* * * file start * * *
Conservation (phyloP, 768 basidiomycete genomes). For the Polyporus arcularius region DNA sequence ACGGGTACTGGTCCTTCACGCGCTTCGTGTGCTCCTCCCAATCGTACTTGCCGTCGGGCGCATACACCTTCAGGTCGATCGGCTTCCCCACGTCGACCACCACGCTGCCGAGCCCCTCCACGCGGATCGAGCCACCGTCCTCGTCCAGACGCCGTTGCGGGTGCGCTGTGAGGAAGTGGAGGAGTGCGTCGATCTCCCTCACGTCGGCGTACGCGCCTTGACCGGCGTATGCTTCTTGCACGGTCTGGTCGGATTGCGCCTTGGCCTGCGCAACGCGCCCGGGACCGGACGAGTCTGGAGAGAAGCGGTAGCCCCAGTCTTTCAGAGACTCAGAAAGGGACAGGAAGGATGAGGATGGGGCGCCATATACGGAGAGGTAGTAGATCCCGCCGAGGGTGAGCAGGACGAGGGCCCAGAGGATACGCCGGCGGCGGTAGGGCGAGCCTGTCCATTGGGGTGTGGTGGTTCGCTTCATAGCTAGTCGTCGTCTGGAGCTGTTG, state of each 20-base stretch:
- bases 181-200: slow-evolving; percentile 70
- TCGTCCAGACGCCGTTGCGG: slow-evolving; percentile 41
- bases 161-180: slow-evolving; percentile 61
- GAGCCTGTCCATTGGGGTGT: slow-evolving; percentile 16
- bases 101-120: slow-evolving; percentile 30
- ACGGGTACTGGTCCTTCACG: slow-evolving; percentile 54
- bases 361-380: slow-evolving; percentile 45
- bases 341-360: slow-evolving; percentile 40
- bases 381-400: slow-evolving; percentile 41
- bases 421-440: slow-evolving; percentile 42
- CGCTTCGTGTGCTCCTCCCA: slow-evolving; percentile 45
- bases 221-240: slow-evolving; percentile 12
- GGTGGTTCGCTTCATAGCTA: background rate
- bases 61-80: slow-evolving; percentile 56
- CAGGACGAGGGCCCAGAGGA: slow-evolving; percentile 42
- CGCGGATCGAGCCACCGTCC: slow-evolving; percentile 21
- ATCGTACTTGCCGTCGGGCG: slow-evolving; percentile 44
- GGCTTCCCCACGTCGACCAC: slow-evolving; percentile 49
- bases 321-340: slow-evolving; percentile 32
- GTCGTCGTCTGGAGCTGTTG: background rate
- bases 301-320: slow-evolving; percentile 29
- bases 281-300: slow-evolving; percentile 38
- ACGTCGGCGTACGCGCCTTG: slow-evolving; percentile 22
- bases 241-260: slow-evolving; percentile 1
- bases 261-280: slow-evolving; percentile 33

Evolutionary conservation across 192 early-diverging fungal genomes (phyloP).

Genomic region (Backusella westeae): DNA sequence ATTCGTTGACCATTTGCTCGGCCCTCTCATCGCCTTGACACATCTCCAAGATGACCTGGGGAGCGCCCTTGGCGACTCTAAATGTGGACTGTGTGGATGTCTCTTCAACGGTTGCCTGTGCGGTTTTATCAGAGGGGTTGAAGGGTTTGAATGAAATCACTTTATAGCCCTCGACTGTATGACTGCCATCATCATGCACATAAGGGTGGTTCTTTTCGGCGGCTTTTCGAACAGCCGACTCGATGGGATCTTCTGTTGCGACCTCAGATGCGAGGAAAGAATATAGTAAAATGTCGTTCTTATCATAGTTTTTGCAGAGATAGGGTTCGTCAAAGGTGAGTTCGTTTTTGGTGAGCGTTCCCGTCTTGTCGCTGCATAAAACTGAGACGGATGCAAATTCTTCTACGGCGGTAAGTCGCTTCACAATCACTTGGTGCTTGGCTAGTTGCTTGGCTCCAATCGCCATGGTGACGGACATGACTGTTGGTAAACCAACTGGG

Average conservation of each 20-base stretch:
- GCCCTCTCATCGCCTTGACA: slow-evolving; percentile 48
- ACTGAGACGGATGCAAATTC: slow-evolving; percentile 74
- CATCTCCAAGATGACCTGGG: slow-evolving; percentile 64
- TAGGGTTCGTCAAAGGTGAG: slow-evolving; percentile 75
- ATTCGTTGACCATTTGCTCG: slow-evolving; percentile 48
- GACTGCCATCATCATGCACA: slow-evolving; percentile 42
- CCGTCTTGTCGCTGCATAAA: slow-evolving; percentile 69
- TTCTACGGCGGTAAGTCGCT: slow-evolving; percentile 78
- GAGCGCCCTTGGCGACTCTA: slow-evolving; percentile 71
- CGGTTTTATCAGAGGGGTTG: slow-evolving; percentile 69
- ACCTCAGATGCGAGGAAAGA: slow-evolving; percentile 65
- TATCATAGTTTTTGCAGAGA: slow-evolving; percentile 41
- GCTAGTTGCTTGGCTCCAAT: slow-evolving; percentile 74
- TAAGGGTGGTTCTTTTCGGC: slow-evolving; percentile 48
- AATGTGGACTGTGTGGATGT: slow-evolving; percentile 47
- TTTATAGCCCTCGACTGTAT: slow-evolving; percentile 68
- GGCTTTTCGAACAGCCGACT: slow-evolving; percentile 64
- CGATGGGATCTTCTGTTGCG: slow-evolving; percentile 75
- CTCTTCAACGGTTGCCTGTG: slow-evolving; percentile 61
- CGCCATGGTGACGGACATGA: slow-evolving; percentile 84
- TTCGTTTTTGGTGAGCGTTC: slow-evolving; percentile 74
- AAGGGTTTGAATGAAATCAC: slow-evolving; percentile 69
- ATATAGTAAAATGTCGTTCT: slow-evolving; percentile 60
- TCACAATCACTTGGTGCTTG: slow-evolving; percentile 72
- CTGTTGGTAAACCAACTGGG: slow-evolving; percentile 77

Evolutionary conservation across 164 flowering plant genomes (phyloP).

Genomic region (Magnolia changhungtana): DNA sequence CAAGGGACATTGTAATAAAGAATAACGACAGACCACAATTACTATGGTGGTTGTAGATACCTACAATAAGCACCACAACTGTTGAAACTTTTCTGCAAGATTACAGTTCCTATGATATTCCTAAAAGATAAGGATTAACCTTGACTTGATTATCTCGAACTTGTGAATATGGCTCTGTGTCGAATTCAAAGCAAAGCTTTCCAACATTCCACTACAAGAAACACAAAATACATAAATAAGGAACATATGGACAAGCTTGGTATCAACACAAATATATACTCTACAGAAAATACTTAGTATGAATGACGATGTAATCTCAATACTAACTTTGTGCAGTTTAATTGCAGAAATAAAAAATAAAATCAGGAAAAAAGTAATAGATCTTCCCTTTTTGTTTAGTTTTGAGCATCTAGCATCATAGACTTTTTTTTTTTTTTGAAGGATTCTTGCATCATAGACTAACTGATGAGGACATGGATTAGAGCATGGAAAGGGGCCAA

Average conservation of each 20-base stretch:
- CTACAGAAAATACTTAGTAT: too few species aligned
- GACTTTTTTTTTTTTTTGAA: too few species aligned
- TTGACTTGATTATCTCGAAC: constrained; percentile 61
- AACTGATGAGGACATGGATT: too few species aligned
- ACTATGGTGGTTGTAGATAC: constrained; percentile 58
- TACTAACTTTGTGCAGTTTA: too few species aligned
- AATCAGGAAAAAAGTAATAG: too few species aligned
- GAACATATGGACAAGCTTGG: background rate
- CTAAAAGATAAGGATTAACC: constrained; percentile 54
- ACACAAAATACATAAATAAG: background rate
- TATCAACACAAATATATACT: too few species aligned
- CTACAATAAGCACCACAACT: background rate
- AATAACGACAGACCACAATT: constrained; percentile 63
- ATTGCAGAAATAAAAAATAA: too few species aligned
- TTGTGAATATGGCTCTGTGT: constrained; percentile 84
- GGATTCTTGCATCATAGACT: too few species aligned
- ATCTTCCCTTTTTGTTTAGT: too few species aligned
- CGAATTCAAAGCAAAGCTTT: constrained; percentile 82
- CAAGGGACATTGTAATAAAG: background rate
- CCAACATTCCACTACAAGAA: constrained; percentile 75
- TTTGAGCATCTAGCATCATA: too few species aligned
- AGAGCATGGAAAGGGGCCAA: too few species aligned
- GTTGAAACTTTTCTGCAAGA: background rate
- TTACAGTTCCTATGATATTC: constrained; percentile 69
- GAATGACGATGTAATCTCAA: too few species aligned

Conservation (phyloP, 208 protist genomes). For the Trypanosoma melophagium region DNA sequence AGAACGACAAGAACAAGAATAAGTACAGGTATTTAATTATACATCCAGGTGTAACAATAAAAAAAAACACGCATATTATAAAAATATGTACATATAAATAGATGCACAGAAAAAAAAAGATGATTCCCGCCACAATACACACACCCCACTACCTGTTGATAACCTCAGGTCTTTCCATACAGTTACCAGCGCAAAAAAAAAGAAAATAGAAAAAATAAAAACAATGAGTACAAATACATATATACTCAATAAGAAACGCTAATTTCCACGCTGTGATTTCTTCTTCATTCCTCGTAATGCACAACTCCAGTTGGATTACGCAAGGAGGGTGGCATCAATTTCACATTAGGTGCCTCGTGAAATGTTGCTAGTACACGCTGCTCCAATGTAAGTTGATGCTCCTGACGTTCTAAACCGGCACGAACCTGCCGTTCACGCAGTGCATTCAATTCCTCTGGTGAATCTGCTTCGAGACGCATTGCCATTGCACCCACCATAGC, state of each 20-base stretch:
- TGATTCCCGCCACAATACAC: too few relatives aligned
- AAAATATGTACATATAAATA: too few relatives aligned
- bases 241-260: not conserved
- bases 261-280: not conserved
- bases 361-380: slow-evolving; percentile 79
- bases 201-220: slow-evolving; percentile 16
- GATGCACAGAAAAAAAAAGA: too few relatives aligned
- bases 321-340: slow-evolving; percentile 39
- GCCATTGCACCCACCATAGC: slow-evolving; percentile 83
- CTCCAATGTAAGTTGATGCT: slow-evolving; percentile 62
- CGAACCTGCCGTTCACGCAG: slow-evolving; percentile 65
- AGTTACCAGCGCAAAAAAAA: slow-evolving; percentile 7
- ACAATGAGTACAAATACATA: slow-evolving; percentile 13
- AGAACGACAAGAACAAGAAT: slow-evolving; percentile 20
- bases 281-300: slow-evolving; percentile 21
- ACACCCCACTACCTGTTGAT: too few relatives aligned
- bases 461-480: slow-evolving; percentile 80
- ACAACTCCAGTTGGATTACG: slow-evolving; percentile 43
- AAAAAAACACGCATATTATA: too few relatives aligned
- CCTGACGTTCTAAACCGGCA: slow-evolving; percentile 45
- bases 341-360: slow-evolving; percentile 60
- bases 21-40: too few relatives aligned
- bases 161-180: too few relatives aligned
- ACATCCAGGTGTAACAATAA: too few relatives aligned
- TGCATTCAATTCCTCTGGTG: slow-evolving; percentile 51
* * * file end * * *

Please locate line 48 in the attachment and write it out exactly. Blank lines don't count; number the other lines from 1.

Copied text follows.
- CTCTTCAACGGTTGCCTGTG: slow-evolving; percentile 61